A monument to slaves and African American workers at the University of North Carolina at Chapel Hill was vandalized Sunday with urine and racist language.
The News and Observer reported university officials said one of the suspects spotted on surveillance cameras is tied to a group called Heirs to the Confederacy. The leader of the organization told The N&O that such an act "goes against everything we stand for" and that the group did not "sanction such an act."
Police have warrants for two suspects but have not revealed their identities. The monument—the Unsung Founders Memorial—is barricaded with police overseeing the area, The Daily Tar Heel reported Monday.
“UNC Police is conducting a thorough criminal investigation," UNC Police spokesperson Randy Young wrote in an email to The Daily Tar Heel. "Therefore, at this time we will not be releasing any details that could impede that investigation or subsequent prosecution, including, but not limited to, surveillance video footage, photos or the text of the graffiti."
The vandalism affected a campus that has been embroiled in controversy about Silent Sam, a Confederate monument that protesters toppled in August.
Since the statue was pulled down, former Chancellor Carol Folt resigned but was pushed out early by the Board of Governors instead of serving until the end of Spring semester. Her resignation came after she and the Board of Trustees recommended the statue be housed in a new $5.3 million on-campus facility.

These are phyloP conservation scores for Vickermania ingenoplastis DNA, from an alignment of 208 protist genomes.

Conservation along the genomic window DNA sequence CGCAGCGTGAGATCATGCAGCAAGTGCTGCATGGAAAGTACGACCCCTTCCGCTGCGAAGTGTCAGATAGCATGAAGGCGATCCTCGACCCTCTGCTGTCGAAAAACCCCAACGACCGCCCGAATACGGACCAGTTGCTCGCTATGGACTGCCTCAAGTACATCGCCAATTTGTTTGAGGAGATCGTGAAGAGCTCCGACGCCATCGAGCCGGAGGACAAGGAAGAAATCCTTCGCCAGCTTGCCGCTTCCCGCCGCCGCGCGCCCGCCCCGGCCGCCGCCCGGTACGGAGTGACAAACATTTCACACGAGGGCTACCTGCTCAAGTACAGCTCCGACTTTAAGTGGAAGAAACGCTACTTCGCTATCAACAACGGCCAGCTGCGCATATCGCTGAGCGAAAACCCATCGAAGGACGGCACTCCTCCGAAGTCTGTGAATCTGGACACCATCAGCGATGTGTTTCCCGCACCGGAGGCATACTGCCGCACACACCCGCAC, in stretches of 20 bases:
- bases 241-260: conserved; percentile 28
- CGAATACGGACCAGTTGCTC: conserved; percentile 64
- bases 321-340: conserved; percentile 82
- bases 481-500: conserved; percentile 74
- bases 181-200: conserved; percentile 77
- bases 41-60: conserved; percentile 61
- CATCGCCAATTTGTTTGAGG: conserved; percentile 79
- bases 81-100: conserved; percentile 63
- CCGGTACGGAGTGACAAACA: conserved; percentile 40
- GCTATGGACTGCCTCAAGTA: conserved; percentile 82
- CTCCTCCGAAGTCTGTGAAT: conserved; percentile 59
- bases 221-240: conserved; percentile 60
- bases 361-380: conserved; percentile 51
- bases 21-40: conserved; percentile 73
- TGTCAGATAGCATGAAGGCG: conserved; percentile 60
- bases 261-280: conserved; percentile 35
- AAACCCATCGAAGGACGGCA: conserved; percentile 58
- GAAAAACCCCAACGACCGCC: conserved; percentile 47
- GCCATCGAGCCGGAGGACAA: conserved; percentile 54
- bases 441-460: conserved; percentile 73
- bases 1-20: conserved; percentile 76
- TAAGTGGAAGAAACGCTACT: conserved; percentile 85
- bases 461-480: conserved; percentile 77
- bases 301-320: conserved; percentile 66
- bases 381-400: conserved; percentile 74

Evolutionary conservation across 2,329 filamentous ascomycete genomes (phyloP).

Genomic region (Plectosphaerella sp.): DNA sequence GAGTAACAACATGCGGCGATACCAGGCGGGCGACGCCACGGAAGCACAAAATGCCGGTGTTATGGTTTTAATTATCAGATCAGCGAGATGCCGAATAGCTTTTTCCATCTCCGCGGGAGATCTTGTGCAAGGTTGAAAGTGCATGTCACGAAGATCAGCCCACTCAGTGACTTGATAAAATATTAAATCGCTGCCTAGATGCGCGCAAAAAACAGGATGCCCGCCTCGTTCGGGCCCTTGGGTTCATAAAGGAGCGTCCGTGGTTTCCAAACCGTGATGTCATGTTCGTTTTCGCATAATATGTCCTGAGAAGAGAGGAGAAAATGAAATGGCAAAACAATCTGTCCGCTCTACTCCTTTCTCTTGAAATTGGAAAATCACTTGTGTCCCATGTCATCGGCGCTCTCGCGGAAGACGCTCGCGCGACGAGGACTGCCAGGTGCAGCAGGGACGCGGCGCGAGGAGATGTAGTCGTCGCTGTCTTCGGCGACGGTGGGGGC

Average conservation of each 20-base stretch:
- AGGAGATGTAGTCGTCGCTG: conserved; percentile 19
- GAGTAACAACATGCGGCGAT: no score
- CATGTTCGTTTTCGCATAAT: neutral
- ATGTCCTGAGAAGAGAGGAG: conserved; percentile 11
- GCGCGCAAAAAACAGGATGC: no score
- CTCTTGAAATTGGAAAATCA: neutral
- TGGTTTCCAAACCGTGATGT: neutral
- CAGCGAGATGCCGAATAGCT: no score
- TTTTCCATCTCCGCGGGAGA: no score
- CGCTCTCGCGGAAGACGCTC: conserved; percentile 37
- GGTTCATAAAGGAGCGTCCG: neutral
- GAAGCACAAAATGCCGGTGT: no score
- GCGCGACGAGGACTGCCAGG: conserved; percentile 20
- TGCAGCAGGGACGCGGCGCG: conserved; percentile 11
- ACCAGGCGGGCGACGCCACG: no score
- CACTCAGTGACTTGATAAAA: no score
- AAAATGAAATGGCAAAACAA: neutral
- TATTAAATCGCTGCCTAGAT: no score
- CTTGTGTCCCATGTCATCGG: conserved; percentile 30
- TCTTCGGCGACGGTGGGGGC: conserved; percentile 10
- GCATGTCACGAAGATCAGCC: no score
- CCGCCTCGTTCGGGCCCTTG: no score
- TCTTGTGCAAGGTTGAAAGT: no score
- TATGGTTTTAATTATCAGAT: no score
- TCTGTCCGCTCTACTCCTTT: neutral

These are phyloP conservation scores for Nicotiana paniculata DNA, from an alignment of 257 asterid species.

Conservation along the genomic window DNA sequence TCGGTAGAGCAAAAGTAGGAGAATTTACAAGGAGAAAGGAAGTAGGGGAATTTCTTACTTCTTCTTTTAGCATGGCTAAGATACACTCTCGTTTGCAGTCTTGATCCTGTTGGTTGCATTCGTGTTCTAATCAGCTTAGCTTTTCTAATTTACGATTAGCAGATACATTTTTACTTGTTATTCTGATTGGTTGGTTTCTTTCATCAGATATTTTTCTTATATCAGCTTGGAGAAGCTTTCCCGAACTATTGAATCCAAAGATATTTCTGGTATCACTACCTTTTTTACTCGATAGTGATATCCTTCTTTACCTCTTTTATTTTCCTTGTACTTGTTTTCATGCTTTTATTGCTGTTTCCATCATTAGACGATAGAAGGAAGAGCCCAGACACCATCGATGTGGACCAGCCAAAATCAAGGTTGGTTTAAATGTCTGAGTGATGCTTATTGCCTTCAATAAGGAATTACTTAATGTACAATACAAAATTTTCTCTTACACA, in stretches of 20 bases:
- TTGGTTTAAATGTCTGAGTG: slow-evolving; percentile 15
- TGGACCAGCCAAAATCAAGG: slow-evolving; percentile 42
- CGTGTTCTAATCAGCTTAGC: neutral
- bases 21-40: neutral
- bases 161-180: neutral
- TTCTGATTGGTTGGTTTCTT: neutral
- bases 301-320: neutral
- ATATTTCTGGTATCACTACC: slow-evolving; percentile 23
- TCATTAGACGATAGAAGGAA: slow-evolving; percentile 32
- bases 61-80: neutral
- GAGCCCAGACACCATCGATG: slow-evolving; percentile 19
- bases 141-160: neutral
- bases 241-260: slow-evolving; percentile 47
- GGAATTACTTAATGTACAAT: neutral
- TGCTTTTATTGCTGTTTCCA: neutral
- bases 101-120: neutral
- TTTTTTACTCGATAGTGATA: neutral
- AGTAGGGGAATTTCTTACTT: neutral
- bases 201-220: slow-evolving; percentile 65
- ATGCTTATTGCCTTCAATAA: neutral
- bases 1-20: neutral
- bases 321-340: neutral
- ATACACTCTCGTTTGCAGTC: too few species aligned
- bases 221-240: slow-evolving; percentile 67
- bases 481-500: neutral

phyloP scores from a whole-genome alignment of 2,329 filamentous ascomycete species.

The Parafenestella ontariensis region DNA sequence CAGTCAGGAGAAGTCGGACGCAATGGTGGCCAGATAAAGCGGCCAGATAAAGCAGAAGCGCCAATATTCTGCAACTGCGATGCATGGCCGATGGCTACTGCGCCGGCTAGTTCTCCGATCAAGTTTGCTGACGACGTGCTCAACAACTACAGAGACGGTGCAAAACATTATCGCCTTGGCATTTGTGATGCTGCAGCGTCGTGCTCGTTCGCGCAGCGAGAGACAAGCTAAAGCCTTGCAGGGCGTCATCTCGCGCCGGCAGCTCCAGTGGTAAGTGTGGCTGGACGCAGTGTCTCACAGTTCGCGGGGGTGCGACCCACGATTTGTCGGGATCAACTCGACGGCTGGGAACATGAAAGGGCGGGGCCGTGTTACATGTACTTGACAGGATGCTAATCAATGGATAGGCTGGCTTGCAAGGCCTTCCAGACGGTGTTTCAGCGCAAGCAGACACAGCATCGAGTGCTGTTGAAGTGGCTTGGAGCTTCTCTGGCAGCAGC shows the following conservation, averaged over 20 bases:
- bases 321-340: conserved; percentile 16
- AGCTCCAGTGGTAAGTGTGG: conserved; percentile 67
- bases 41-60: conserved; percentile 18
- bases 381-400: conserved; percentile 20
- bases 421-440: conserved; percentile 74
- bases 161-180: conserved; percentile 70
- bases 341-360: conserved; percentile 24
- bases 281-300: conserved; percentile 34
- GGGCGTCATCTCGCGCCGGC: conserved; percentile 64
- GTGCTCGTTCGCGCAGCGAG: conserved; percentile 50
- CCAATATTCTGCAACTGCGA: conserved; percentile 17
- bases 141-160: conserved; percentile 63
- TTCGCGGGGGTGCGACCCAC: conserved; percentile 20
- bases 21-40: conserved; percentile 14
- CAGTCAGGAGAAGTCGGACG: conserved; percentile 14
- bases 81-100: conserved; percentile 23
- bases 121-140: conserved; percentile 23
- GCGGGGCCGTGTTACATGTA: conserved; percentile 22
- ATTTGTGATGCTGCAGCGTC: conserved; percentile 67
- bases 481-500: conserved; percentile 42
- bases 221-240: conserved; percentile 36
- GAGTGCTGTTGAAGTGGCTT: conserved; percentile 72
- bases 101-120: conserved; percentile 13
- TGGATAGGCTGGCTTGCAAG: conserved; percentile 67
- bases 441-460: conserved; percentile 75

The streets of Chapel Hill flooded with protesters following the proposal, which did not come to fruition. The Board of Governors will discuss Silent Sam's future at its May meeting, following an extension from the previously set March deadline.
A lawyer for anti-Silent Sam activist Maya Little said that Little’s name was included in the vandalism, as well as that of activist Lindsay Ayling, according to The Daily Tar Heel. Little's lawyer told Ayling that the graffiti said "F*ck Lindsay Ayling, f*ck her white supremacy," Ayling told The Daily Tar Heel.
“They’re trying to diminish the threat that white supremacy poses to our community by attempting to strip the term of any meaning,” Ayling said. “They’re mocking anti-racist activists and trying to deny that they’re racist, even while they’re in the process of desecrating a monument to slaves that built UNC’s campus.”
The Unsung Founders Memorial is located in McCorkle Place—a UNC quad—and consists of 300 figurines holding up a stone table. Built to honor people of color who helped construct some of UNC's initial buildings, the memorial was installed in 2005 after the Class of 2002 raised tens of thousands of dollars to dedicate it.
“The Class of 2002 honors the University's unsung founders—the people of color bond and free—who helped build the Carolina that we cherish today,” the monument’s inscription reads.
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